$\begingroup$ @ruebenko: can you explain how you found that exactly this combination of options does work? Do you have a strategy how to find a working set of parameters or are you using a clever combination of experience+guessing+trying? If you could explain, that would probably make the answer even more valuable, you eared a +1 anyway... $\endgroup$ Aug 11 '12 at 10:15
  • 4
    $\begingroup$ @AlbertRetey, in this case the error message NDSolve::ndsz made me try Method->Adams (which actually is not needed) as an alternative to the automatic stiffness switching. NDSolve::eerr: made me choose my own grid. The DifferenceOrder was because OP mentioned something about the boundary conditions in the post and that made me think this might be worth a try. So, yes, some experience and a try. I do have a note where I collect these type of questions and solutions that are found for them and then I consult this when needed. This might be something for a community wiki. $\endgroup$
    – user21
    Aug 13 '12 at 16:19
  • 1
    $\begingroup$ As late as this is, changing the Method from Adams to LSODA made is really fast to run. $\endgroup$
    – dearN
    Feb 16 '18 at 17:29

With the experience gained in past 6 years, I manage to find out a more efficient solution for this problem :D .

This problem turns out to be another example on which the difference scheme implemented in NDSolve doesn't work well. The issue has been discussed in this post. Equipped with the fix function therein, the ndsz warning no longer pops up. Though the eerr warning remains, the estimated error is small, and the result is consistent with the one in ruebenko (now user21)'s answer.

xL = -1/2; xR = 1/2;

With[{T = T[t, x], ρ = ρ[t, x], u = u[t, x]},

 eq = {D[ρ, t] + D[ρ u, x] == 0,
       D[u, t] + u D[u, x] == -(1/ρ) D[ρ T, x],
       D[T, t] + u D[T, x] == -T D[u, x] + 1/ρ D[T, x, x]};

 ic = {T == 298, ρ == (1 - x^2), u == 0} /. t -> 0;

 bc = {{T == 298, u == 0} /. x -> xL, {T == 298, u == 0} /. x -> xR};]

endtime = 0.2; difforder = 2; points = 300;

mol[n : _Integer | {_Integer ..}, o_: "Pseudospectral"] := {"MethodOfLines",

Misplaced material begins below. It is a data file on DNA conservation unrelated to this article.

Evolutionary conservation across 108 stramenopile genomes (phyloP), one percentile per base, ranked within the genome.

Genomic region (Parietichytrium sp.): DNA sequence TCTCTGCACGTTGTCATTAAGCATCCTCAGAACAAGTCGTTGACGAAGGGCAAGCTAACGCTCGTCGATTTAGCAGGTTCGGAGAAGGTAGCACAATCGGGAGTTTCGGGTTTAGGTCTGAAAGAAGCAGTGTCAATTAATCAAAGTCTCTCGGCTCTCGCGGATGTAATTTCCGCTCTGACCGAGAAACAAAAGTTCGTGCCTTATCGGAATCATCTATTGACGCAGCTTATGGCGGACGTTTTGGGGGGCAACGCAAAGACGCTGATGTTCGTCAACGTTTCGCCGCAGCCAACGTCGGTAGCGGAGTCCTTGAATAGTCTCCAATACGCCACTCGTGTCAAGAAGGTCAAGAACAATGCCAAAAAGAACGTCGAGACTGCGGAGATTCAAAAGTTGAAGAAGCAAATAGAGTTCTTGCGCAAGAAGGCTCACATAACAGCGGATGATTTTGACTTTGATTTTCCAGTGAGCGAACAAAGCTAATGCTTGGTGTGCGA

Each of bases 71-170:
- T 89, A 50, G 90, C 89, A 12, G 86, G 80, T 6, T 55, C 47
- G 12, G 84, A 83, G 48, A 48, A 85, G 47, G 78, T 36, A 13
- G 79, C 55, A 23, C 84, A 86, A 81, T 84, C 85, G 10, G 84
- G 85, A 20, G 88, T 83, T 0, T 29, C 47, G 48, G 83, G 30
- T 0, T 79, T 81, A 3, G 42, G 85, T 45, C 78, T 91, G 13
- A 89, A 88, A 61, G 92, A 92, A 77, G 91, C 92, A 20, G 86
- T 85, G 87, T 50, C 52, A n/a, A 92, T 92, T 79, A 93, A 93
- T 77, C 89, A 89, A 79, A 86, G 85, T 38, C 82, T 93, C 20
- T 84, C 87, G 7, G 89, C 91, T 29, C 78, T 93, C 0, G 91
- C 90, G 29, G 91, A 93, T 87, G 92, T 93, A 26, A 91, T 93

"SpatialDiscretization" -> {"TensorProductGrid", "MaxPoints" -> n, 
        "MinPoints" -> n, "DifferenceOrder" -> o}}
mol[tf : False | True, sf_: Automatic] := {"MethodOfLines",
  "DifferentiateBoundaryConditions" -> {tf, "ScaleFactor" -> sf}}

(* Definition of fix isn't included in this post, 
   please find it in the link above. *)
mysol = fix[endtime, difforder]@
    NDSolveValue[{eq, ic, bc}, {ρ, T, u}, {t, 0, endtime}, {x, xL, xR}, 
     Method -> Union[mol[False], mol[points, difforder]], 
     MaxStepFraction -> {1/10^4, Infinity}, MaxSteps -> Infinity]; // AbsoluteTiming
(* {8.111344, Null} *)

(* Please find definition of sol in user21's answer. *)
  Plot[{sol[[1, i, -1]], mysol[[i]][t, x]} // Evaluate, {x, xL, xR}, 
    PlotRange -> All, PlotStyle -> {Automatic, Directive[{Thick, Dashed}]}], 
   {i, 3}], {t, 0, endtime}]

enter image description here

Just for comparison, in v9.0.1, ruebenko's solution takes about 35 seconds to finish computing with nxy = 33, and about 170 seconds with nxy = 43. (Yes, the speed drops dramatically when nxy increases. )


  1. I choose T instead of te when coding equation in this answer, because it's more straightforward and I believe T is unlikely to be introduced as a built-in symbol in the future.

  2. MaxStepFraction option can be taken away, and NDSolveValue will solve the system in less than 3 seconds then, but the solution will be slightly noisy in some region, for example:

    Plot[{sol[[1, 3, -1]], mysol[[3]][t, x]} /. t -> 0.187 // Evaluate, {x, xL, xR}, 
     PlotRange -> All, PlotStyle -> {Automatic, Directive[{Thick, Dashed}]}]

    Mathematica graphics

  3. mol[False] i.e. "DifferentiateBoundaryConditions" -> False can be taken away, but NDSolveValue will be slower without it.

  4. The difference between sol and mysol is relatively obvious in certain moment e.g. t == 0.187, but further check by adjusting points shows mysol seems to be the reliable one.

  5. Though I can't figure it out at the moment, I suspect there exists even more suitable way to discretize the system, given the precedent here.

  • 4
    $\begingroup$ It's always nice when people come back to questions they previously asked, armed with better understanding. :) $\endgroup$
    – J. M.'s torpor
    Oct 4 '18 at 16:09